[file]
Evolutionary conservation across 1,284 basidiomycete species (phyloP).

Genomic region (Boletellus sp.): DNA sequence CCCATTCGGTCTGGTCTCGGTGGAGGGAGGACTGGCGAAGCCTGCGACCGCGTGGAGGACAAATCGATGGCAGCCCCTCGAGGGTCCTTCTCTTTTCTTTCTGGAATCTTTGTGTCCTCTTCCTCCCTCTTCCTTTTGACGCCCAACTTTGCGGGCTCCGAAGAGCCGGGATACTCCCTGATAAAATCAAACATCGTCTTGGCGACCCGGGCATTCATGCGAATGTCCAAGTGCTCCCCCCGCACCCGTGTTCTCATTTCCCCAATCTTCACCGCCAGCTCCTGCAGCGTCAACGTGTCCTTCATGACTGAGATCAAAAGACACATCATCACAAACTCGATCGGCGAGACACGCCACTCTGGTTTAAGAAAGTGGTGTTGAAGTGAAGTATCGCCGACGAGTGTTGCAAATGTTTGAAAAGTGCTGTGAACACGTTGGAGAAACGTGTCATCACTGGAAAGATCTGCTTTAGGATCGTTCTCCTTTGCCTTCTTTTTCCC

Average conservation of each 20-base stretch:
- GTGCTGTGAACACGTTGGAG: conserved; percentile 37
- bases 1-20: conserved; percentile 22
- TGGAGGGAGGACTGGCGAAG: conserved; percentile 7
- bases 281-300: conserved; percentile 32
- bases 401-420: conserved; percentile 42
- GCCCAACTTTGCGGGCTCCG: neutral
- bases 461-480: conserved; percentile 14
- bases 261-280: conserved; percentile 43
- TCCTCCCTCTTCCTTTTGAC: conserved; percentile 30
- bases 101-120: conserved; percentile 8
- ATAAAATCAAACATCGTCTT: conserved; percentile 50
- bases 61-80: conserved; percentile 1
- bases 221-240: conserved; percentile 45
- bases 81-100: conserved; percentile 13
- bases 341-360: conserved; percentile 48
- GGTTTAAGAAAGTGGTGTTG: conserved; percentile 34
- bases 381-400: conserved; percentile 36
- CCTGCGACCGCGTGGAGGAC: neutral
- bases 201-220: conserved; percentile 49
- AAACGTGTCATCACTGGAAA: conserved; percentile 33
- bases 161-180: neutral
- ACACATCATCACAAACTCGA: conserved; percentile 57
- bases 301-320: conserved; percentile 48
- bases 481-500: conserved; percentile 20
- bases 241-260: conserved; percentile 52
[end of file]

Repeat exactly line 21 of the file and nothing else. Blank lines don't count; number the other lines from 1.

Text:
- CCTGCGACCGCGTGGAGGAC: neutral